Even more impressive is that the pitch he crushed was a 100-mph fastball from Ryan Stanek, the fastest pitch hit out of the ballpark by any player this season. Prior to the at-bat, Holliday was just 2-for-10 (.200) with three strikeouts in at-bats ending in a 100-plus-mph pitch dating back to 2008.

(Getty)
(Getty)

Tanaka The Terrible
There is no sugarcoating the fact that Saturday’s loss might have been the ugliest of the season. The numerous ejections, the beanball war that erupted in the late innings and the glacial pace of the game were mere footnotes in what has easily become the Yankees biggest worry of the season:

Tanaka was clobbered yet again, giving up three homers and six runs before getting pulled with no outs in the fourth inning. This disaster performance somehow was an improvement statistically on his last start a week ago against the Astros, when he gave up even more runs (8) and homers (4) and pitched fewer innings (1 2/3).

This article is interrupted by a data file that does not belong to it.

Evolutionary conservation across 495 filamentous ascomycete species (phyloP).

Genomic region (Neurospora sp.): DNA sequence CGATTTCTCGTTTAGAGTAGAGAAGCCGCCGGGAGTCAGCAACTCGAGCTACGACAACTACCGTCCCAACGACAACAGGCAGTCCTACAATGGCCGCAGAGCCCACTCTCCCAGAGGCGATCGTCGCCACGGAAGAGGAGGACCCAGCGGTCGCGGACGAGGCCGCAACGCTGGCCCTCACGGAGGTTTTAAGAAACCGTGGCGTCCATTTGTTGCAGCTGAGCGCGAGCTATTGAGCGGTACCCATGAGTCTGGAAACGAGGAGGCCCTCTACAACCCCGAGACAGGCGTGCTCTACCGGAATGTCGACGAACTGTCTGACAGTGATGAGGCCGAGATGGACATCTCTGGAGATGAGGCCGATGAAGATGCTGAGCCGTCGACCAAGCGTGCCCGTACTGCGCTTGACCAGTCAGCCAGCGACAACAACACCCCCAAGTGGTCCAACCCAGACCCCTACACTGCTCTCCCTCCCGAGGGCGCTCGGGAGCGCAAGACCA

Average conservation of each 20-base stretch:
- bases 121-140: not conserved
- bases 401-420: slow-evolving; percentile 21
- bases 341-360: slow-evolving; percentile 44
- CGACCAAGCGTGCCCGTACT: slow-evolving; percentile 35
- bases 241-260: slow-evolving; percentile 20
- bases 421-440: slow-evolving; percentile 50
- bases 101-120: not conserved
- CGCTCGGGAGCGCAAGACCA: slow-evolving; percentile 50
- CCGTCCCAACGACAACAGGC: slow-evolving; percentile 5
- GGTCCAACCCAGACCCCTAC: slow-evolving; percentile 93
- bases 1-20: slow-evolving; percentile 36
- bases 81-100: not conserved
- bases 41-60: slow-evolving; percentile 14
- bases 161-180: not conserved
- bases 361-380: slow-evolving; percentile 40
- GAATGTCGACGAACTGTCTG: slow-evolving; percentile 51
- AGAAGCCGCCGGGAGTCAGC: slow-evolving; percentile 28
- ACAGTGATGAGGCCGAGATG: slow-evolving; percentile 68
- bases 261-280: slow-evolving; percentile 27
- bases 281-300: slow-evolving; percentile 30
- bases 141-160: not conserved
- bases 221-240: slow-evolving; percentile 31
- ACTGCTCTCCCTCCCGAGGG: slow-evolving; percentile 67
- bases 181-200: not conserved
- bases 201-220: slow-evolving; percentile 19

That string of back-to-back train wreck outings put him in ignominious company: he is the only pitcher in Yankee history to allow at least six earned runs and three homers in consecutive games while getting fewer than 10 outs in each game. In fact the only other player in major-league history to do that was Mike Lincoln for the Twins in 2000.

Any way you slice it, his recent numbers are awful:

  • Dating back to the fifth inning of his May 2 start vs the Blue Jays, Tanaka has coughed up 10 homers and 22 runs in his last 14 innings pitched.
  • Dating back to the seventh inning of his May 8 start at Cincinnati, he’s surrendered 16 (!) runs and eight (!) homers in his last 5 2/3 innings pitched.

One of the few highlights was yet another dinger by Aaron Judge, his league-leading 15th of the season. He is one of five Yankees to hit at least 15 homers in the team’s first 40 games, joining this exclusive group of sluggers: A-Rod (2007), Tino Martinez (1997), Mickey Mantle (1956) and Babe Ruth (four times).

Super-Judge (AP)